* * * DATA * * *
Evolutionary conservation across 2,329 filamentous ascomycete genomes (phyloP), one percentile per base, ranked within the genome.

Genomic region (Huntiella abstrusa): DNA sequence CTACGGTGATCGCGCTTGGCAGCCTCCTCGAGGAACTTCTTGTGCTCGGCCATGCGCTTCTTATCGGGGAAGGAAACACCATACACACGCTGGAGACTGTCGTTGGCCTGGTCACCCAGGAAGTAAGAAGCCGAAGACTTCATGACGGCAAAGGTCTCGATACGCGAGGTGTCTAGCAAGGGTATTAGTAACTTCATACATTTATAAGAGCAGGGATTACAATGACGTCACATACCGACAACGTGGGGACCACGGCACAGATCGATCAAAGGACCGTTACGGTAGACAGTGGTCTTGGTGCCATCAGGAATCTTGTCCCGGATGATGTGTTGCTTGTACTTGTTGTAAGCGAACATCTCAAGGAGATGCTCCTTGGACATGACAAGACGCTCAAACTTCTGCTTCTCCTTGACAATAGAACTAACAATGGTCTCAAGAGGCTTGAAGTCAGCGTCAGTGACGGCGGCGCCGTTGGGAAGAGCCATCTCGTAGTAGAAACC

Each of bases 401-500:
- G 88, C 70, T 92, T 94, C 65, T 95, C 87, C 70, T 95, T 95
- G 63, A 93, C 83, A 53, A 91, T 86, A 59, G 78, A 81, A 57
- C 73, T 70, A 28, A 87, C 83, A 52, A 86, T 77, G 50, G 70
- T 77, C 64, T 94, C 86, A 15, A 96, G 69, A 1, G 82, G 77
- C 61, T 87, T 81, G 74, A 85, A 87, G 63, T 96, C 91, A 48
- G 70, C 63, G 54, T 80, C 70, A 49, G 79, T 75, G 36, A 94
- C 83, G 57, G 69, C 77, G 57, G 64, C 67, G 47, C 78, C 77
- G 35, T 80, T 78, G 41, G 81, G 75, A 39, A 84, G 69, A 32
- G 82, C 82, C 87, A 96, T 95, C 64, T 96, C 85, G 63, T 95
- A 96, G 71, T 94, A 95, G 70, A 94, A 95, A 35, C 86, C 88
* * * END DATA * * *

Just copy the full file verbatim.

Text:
Evolutionary conservation across 2,329 filamentous ascomycete genomes (phyloP), one percentile per base, ranked within the genome.

Genomic region (Huntiella abstrusa): DNA sequence CTACGGTGATCGCGCTTGGCAGCCTCCTCGAGGAACTTCTTGTGCTCGGCCATGCGCTTCTTATCGGGGAAGGAAACACCATACACACGCTGGAGACTGTCGTTGGCCTGGTCACCCAGGAAGTAAGAAGCCGAAGACTTCATGACGGCAAAGGTCTCGATACGCGAGGTGTCTAGCAAGGGTATTAGTAACTTCATACATTTATAAGAGCAGGGATTACAATGACGTCACATACCGACAACGTGGGGACCACGGCACAGATCGATCAAAGGACCGTTACGGTAGACAGTGGTCTTGGTGCCATCAGGAATCTTGTCCCGGATGATGTGTTGCTTGTACTTGTTGTAAGCGAACATCTCAAGGAGATGCTCCTTGGACATGACAAGACGCTCAAACTTCTGCTTCTCCTTGACAATAGAACTAACAATGGTCTCAAGAGGCTTGAAGTCAGCGTCAGTGACGGCGGCGCCGTTGGGAAGAGCCATCTCGTAGTAGAAACC

Each of bases 401-500:
- G 88, C 70, T 92, T 94, C 65, T 95, C 87, C 70, T 95, T 95
- G 63, A 93, C 83, A 53, A 91, T 86, A 59, G 78, A 81, A 57
- C 73, T 70, A 28, A 87, C 83, A 52, A 86, T 77, G 50, G 70
- T 77, C 64, T 94, C 86, A 15, A 96, G 69, A 1, G 82, G 77
- C 61, T 87, T 81, G 74, A 85, A 87, G 63, T 96, C 91, A 48
- G 70, C 63, G 54, T 80, C 70, A 49, G 79, T 75, G 36, A 94
- C 83, G 57, G 69, C 77, G 57, G 64, C 67, G 47, C 78, C 77
- G 35, T 80, T 78, G 41, G 81, G 75, A 39, A 84, G 69, A 32
- G 82, C 82, C 87, A 96, T 95, C 64, T 96, C 85, G 63, T 95
- A 96, G 71, T 94, A 95, G 70, A 94, A 95, A 35, C 86, C 88